February 20, 2018

How Promo Products Companies are Winning the Winter Olympics

Submitted by Kelly Glass

The 2018 Pyeongchang Winter Games may be wrapping up over the next week, but for some promotional products companies, the benefits will be felt for months. This season’s competition, as is common with the games, has led to a boost in Olympics-branded merchandise sales.

Staples Promotional Products, one of ASI’s Top 40 distributors, told Counselor it’s been a banner year for the swag; the company has sold branded merch to several major clients including Visa, Coca-Cola and United Airlines. In particular, Toyota has been a huge partner for Staples, selling co-branded Olympics and Toyota gear including key fobs, lapel pins and apparel.

Toyota has been very engaged with TV ads and the athletes they are sponsoring, which has also led to significant merchandise sales,” Rich Witaszak, vice president and general manager of Staples Promotional Products, told Counselor.

Sports retailer Fanatics has seen a significant boost in Nike and Team USA branded gear too, especially with jackets. The company handled merchandising for the U.S. Olympics Committee and told Reuters it sold thousands of the Team USA jackets since the beginning of the Games, but the snowboarding competitions jumpstarted a whole new level of sales. When Chloe Kim and Shaun White both secured their gold medals, fans scrambled to get the same apparel the snowboarders were wearing: $800 spacesuit-inspired Burton jackets that are now out of stock.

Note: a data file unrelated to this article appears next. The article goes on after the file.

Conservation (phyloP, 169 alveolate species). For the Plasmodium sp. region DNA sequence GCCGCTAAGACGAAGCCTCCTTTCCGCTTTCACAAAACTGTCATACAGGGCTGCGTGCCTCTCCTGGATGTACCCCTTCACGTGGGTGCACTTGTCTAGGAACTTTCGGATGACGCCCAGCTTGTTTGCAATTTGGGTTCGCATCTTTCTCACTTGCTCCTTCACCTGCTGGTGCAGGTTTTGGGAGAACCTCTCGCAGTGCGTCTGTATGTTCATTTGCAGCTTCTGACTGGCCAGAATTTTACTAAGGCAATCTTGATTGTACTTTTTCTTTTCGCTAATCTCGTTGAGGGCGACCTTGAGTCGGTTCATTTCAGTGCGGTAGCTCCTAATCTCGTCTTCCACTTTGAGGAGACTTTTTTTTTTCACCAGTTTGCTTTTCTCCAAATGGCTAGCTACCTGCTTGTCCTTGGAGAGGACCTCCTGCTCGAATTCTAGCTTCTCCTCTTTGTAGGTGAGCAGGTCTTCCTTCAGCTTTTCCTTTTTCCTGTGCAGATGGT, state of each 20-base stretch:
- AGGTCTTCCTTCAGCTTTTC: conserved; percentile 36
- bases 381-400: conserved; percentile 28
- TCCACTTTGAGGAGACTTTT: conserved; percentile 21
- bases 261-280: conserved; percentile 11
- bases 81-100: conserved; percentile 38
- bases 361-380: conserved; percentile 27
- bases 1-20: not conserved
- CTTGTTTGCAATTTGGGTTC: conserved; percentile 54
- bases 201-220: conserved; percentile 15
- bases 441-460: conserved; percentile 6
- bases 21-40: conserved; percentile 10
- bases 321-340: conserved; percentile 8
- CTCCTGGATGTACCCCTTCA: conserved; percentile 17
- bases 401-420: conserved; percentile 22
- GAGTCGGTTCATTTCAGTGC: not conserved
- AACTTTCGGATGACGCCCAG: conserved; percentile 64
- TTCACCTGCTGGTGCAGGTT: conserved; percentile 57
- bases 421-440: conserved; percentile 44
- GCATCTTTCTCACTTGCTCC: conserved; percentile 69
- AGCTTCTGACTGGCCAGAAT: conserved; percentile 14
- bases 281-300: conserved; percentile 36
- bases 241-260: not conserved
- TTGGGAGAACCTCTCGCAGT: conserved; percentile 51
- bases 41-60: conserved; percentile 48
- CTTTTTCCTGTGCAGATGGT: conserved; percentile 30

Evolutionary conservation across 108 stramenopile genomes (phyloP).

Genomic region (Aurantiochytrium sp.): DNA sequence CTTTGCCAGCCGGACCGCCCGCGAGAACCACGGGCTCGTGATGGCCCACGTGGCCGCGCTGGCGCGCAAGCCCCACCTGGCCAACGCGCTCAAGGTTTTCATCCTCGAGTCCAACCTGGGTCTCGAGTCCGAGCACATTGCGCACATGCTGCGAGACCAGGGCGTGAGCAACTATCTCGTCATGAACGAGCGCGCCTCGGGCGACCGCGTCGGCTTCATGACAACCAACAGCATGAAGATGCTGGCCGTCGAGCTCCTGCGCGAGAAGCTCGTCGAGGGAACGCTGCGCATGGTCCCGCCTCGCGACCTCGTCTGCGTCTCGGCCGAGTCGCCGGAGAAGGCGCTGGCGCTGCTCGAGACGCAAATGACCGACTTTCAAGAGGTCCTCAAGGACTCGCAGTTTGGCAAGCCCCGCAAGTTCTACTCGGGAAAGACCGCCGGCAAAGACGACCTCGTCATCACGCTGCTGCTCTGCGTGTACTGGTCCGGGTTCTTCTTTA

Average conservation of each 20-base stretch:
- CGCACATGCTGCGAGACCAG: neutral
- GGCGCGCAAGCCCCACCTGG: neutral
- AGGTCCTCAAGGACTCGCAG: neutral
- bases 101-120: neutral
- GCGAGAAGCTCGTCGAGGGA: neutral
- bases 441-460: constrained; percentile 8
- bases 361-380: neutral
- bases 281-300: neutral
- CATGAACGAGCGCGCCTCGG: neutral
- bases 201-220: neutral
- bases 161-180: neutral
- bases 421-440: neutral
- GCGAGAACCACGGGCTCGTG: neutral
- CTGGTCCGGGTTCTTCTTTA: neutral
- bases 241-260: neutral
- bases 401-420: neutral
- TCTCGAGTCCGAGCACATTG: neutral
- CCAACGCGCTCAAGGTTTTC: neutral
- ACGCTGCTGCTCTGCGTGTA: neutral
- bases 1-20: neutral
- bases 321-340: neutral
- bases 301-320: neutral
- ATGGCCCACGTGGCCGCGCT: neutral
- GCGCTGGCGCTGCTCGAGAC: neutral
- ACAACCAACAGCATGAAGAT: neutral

“As soon as White’s performance happened on the half pipe, we saw the immediate demand come in for snowboarding,” co-president of Fanatics direct-to-consumer business Jack Boyle told Reuters.

Compared to 2014’s Sochi Games, sales numbers show a huge 80 percent boost overall in branded merchandise this year. Fanatics attributes it to a larger selection of goods available that have been approved by the U.S. Olympics Committee.

One of the top selling Olympics-branded promotional items? A $45 brass Team USA Cheering Cowbell. Because even in the Winter Games, there’s always room for more cowbell. A $90 one-piece branded pajama has also emerged as a top Olympics seller; it made an appearance on the Today show and, as a result, Fanatics has had to reorder batches of the garment four times.

One category doesn’t do so well in the booming Winter Olympics sales landscape, though: footwear. According to Footwear News, it’s for a mix of reasons. Although the Olympics push a lot of fans into a pattern of being more active, that doesn’t necessarily happen during the Winter Games — mainly because it’s either cold out or you’re in a location that doesn’t have winter sports capabilities or facilities. That reality plus the fact that the shoes aren’t practical for consumers to wear equals less demand.

None of the sports in the Winter Games feature footwear that consumers wear, so there is really no leverage point,” Matt Powell, senior industry advisor of sports at The NPD Group, told Footwear News. “Athletes that compete in the Olympics [do so] at such an elite level that the average armchair athlete does not even compare themselves.”

If you want to get in on the Olympics merchandise craze for the next set of competitions, check the rules for selling Games-branded items and then call Idea Custom Solutions to help you with the vector artwork and embroidery digitizing to make your customers stand out and compete!


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